He even felt something like gratitude toward the black woodsman, who, he considered, had done him a kindness. Some scholars believe that Irving simply retold a traditional tale exactly as he heard it. Their miserliness causes misery in both this life and the next. GradeSaver, 25 May 2014 Web. Both men were interested in local legends and antiquities, and Scott encouraged Irving to visit Germany to learn some of the local lore. Washington Irving believed slavery was an evil practice.
Tom sets out to find both his wife and the valuables she disappeared with, and instead finds her heart and liver tied up to a tree in her checked apron. It is specifically situational irony because the clownfish performed actions that proved the opposite case of what he intended, and of what everyone expected from him. One example of this process involved molasses. The Puritans believed the woods were filled with evil and that the Devil was behind every tree. Inside, though, there is no furniture, which proves that he is still his same stingy self. The two seal the deal. New England used indentured servants more than slaves, but it was desperate for any kind of free labor; in 1710 Massachusetts passed an act that offered a bounty to anyone bringing male servants from ages eight to twenty-five into the colony.
Irving was deeply disappointed that it received such negative press. Tom Walker is gone for good, and when trustees go to claim his assets, they find that all his possessions—including his house—have gone up in flames. So, to try to prevent that, he becomes very religious to preserve his soul. Towards the end, the author concentrates more on telling the story and informing you on what exactly is going on. The book opens with the tale of how , a pirate, buried some treasure in a swamp just outside Boston.
Romantic Characteristics In addition to its use of , Irving's story has many characteristics of writing from the Romantic time period. Greed and pure selfishness is extremely prevalent throughout the whole story. This reinforces, too, the Romantic tendency to gain wisdom from the past. The devil is imagined here to be a woodsman, who cuts down living sinners like trees to burn them in the forge and fire of hell. Puritans believed strongly in the Devil also called Satan or Old Scratch and witches, who were his principal helpers. Irving compares her to the devil early in the story.
The fueled Romantic sentiments as well. Old Scratch, red-eyed and covered with soot, is busily chopping down trees inscribed with the names of people who owe him their soul. Of course, the land jobber is complicit in his own difficulties: he also is too focused on getting and spending, the story suggests. While it's not exactly the escape he wants, it is an escape from, or maybe a punishment for, his corrupted life. It then jumps to the year 1727, when New Englander Tom Walker happened to find himself walking through this swamp. The final version, getting tricked by the devil, is the most moralistic of the three. Soon after, however, the entire family business went broke.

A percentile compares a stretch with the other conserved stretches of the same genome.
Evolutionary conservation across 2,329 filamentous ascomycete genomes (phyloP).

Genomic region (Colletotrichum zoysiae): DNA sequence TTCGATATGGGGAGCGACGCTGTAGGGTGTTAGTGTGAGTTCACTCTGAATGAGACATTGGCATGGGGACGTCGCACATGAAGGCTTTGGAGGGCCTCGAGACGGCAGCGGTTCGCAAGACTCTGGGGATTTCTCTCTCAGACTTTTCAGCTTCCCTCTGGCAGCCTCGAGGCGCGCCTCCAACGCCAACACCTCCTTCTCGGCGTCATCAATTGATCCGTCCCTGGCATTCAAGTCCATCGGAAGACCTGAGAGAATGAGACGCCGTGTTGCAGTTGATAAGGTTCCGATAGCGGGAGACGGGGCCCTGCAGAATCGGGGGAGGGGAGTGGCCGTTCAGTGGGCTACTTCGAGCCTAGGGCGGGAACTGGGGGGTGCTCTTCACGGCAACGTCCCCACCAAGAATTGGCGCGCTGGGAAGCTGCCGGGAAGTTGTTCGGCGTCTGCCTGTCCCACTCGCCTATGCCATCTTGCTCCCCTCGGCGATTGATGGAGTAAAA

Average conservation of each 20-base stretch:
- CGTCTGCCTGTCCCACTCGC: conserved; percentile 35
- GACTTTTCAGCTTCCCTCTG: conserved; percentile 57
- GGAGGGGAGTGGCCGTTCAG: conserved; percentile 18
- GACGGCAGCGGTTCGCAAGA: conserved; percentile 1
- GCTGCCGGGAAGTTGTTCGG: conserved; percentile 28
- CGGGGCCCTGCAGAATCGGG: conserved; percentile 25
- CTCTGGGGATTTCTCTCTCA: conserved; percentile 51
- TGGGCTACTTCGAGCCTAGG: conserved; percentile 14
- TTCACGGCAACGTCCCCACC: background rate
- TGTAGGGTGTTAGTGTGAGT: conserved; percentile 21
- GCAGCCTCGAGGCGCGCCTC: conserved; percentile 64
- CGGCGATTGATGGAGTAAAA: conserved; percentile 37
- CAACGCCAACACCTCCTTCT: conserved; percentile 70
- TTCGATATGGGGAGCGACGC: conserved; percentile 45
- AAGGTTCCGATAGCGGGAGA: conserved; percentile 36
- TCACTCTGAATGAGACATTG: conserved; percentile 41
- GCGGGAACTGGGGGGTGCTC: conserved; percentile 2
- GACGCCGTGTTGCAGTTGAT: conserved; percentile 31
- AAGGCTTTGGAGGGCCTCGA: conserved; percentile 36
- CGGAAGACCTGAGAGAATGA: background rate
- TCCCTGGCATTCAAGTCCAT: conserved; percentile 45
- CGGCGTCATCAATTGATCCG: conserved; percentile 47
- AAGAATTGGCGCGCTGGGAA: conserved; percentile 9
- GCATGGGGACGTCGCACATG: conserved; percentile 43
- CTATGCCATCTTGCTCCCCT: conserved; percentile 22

One day, while walking through the swamp, Tom meets the Devil. Gloomy Imagery Throughout this story,gloomy imagery is often present. Machines began to replace some workers, who were left to fend for themselves. While the elder Irving told his children that all pleasures were wicked, Washington Irving made a conscious effort to enjoy himself throughout his life. Inspired by the Grimm brothers, hosts of other writers began to scour their own countries for legends, tales, and anecdotes, which they considered relics of a purer but dying way of life. Keep in mind that he is a physical character in the story, like a person with supernatural powers. Later in life, Tom starts going to church and carrying a bible.
Faustian tales have been a hallmark of Western culture ever since, the major theme of plays, poems, operas, classical music, and even film and television productions. The land available for agriculture was not very fertile, and the conventional unscientific farming methods of the time rapidly wore out the nutrients in the soil, making the farms even less productive. The fictional narrator, Geoffrey Crayon, relates and views local legends with good-natured skepticism. There are multiple ironic situations in this story and it is pretty blunt. He tells us that, years ago, a few miles from Boston, Massachusetts, the Pirate buried a great amount of treasure.
It isn't exactly stated that he is the devil from the beginning so you are lead to draw that conclusion later. Theme: greed, evil, religion, hypocracy. Tom is more upset by the loss of the valuables than the loss of his wife; in fact, he uses the latter as consolation, and acknowledges that Old Scratch has actually done him a service by getting rid of her. He begins with a short explanation about Kidd the Pirate, who left gold buried on the banks of Boston, and how now that Kidd has died, the Devil himself guards its hiding place. It adds to the effect of the Gothicism. Determined to follow through on the deal herself, she takes all the valuables in their house as bribes for Old Scratch and sets off to find him. Through the author's physical description of them 2.
The narrative proper opens in the year 1727, when earthquakes are prevalent in New England, humbling many proud sinners to their knees. A plot is a pattern of events in a cause and effect relationship. The black man whisks Tom up like a child astride the black horse, which gallops away with him in the midst of a thunderstorm; the clerks in the counting house stare as away their employer goes. The harsh irony in this story shows the unexpected results of growing up being greedy. Tom then goes to find the devil. Northern slave traders used the rum to purchase slaves, who were subsequently sold to buyers in the southern colonies and the Indies.